Tells the story of Jesus Shuttlesworth, the most sought after high school basketball prospect in the nation. Jesus and his dream to make it to the big ranks in professional basketball are overshadowed by his father, Jake, who is spending his life in prison for killing Jesus' mother. Written by
Ray Allen and Spike Lee have had conversations about having a de facto sequel to this film, with Allen saying he would envision Jesus Shuttlesworth nearing the end of a successful pro career (much like Allen himself). As part of his expression of interest in such a project, when Miami Heat players were allowed to wear special jerseys with nicknames or initials as part of an NBA promotion, Allen's jersey said "J. Shuttlesworth" on the back--an image Spike Lee immediately and happily posted to Instagram. See more »
At first while D'Andre is touching Lala's neck, he's not wearing any ring - next scene he's wearing a silver ring on his ring finger. See more »
God ain't shit!
Number one, why you gotta use this kinda language? What you some kinda heathen now? You don't make no mistakes? You be out here shootin', but you don't miss no shots ever? EVER? People make mistakes! People veer off the path! God forgives them!
Has God forgiven you for killing my mother?
I pray that he has, Son. I believe he has. When will you?
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A real victory for film making, but not without it's drawbacks.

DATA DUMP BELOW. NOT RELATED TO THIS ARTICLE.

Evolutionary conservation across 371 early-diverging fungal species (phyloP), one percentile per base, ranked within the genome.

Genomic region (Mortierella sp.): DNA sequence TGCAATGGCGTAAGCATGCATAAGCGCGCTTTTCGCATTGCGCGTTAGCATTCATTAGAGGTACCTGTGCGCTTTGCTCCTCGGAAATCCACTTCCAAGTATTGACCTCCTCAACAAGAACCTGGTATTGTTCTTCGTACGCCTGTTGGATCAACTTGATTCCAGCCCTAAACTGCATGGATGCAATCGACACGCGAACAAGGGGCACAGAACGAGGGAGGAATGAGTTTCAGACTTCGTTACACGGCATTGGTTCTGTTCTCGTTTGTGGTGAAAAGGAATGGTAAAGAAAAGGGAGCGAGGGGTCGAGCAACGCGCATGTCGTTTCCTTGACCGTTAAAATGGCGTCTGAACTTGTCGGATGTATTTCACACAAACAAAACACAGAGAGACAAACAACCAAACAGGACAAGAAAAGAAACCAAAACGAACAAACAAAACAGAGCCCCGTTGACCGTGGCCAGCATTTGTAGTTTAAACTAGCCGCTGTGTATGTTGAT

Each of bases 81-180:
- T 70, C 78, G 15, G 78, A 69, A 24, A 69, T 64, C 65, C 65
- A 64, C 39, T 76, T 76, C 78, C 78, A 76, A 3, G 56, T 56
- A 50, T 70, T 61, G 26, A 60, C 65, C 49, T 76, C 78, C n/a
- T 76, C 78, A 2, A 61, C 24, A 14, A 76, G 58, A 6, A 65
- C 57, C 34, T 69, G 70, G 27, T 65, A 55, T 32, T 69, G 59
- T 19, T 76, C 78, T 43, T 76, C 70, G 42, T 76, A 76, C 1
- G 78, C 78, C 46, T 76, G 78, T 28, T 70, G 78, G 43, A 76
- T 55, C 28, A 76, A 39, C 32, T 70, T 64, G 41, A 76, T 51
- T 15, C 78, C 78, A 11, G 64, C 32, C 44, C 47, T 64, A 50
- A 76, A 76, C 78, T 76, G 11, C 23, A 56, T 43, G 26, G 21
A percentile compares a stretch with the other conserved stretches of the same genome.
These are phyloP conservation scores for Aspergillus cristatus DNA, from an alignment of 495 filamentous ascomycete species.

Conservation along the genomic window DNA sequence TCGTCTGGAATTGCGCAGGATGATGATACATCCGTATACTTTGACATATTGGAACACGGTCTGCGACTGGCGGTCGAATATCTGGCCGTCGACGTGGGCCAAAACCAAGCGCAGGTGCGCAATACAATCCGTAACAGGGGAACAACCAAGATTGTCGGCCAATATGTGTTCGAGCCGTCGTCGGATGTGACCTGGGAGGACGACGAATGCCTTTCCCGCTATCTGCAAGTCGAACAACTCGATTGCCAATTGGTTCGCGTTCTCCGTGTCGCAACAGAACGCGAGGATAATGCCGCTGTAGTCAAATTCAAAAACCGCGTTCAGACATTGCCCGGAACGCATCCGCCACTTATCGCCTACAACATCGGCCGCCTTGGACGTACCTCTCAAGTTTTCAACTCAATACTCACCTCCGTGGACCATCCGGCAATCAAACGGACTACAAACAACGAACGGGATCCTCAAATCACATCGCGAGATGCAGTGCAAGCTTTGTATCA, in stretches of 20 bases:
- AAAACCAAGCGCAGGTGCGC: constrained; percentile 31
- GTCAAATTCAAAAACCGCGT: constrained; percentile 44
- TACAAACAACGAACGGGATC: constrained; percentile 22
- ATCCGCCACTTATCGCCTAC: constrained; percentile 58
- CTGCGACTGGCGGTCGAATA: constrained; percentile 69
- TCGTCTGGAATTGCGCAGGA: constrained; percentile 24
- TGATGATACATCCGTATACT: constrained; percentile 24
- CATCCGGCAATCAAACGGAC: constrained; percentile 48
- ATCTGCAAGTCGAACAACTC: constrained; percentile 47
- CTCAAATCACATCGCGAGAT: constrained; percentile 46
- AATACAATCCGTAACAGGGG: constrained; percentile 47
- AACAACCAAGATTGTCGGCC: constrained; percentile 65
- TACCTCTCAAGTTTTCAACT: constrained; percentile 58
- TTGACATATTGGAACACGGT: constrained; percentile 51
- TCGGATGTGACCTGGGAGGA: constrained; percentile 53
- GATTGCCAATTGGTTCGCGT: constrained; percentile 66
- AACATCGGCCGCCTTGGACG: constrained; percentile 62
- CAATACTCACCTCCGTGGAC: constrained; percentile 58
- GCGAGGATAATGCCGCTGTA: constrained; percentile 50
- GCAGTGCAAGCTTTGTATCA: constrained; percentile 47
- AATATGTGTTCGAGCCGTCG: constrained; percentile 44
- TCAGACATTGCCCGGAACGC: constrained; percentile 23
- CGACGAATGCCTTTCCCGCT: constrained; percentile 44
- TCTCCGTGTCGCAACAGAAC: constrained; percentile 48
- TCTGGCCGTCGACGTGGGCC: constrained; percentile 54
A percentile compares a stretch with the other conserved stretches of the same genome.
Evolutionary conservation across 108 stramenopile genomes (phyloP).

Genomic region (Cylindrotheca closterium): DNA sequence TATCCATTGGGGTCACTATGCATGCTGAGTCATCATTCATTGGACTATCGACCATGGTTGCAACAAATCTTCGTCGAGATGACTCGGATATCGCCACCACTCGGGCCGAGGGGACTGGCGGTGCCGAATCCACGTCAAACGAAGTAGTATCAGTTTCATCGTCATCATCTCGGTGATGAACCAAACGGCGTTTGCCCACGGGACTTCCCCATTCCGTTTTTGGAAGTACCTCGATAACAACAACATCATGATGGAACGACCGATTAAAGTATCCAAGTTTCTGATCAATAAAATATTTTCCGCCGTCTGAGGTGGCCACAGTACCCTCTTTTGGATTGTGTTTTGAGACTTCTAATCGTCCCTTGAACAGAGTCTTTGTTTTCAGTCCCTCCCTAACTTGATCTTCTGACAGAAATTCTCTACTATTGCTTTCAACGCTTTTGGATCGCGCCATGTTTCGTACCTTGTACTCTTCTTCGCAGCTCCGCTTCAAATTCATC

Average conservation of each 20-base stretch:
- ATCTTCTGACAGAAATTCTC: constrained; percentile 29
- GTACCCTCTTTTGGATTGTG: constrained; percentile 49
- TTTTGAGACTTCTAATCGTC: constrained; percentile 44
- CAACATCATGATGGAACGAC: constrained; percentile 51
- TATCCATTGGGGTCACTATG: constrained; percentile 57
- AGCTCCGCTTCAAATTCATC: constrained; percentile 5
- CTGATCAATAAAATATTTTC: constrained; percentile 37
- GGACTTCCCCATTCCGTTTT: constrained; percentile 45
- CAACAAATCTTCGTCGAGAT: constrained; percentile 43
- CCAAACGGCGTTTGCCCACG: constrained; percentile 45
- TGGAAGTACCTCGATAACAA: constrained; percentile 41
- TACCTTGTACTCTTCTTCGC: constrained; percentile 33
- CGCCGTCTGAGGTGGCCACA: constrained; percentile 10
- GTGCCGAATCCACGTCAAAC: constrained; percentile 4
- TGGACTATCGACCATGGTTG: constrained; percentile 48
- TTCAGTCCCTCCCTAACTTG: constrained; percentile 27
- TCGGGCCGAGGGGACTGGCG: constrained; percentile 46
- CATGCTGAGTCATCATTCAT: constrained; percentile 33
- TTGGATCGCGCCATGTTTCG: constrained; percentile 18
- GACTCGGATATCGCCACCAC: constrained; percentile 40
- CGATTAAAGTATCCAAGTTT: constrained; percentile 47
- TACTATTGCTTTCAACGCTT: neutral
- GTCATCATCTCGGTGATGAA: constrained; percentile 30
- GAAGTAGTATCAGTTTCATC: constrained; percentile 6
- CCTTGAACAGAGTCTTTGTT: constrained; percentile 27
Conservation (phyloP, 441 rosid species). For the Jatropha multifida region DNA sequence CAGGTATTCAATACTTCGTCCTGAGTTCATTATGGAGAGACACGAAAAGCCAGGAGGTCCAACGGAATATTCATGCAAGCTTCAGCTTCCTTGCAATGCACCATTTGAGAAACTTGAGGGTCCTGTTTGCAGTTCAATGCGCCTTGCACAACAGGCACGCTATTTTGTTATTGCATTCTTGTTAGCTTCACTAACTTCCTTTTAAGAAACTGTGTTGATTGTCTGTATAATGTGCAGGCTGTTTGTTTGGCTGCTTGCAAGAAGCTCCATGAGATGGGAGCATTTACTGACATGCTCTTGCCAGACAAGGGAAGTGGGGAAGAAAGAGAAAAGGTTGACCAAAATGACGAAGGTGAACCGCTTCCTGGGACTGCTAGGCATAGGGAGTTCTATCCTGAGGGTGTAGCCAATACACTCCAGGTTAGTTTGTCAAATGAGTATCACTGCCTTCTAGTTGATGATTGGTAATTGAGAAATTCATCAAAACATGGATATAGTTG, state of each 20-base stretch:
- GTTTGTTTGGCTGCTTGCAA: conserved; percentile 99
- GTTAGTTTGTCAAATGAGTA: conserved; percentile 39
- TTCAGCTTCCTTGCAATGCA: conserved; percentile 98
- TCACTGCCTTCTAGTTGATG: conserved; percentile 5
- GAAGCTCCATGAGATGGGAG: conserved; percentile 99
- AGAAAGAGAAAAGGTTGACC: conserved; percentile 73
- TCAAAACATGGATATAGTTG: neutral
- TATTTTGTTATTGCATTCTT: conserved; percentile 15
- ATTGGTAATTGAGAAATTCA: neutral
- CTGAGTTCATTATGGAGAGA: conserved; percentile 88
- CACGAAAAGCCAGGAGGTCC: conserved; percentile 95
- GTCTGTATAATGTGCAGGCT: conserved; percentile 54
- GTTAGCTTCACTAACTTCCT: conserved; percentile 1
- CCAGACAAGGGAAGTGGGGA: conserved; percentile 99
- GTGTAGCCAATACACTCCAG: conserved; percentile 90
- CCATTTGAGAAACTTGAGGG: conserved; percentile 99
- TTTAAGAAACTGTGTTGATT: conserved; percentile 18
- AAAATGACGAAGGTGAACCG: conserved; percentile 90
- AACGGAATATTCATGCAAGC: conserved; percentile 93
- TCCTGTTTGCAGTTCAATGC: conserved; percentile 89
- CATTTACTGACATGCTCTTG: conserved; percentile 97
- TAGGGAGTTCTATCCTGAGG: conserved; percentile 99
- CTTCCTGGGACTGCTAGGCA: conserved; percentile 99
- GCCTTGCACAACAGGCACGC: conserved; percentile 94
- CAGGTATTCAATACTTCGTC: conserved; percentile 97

It's hard to write a review for a sports movie, there's just a different standard for them. Their plots are usually contrived to a level of laser precision. They seem almost designed to make you feel good, which while admirable in the scheme of life, just isn't good film making.
For us sports fans, a sports film that comes across as 'above average' instantly becomes classic. This hardly seems fair, just because the film had some scenes of athletic competion doesn't mean it shouldn't have to face the same standards as the rest of the silver screen.
But this is a movie that goes against that grain. It's sincerely good by anyone's standards. The acting, even that of NBA Star Ray Allen's, is on-par with anything else out there. Bonus points for any film where Denzel Washington isn't playing Denzel Washington(even though I enjoy many of those films).
Beautifully shot, the cinematography throws a pinpoint assist to the script and makes normally great scenes memorable and occasionally transcendent. The film hits with such power that it really exposes other sports movies for the fluff that they really are. Spike Lee manages to create a film that, while deep in the world of basketball, still can appeal to a non-sports fan. Unlike the 2006 USA Team, this movie is destined for gold! And, my apologies for the "Assist" thing, there's really no excuse. Same the the "Gold" thing. Still, watch the movie. 8 of 10.
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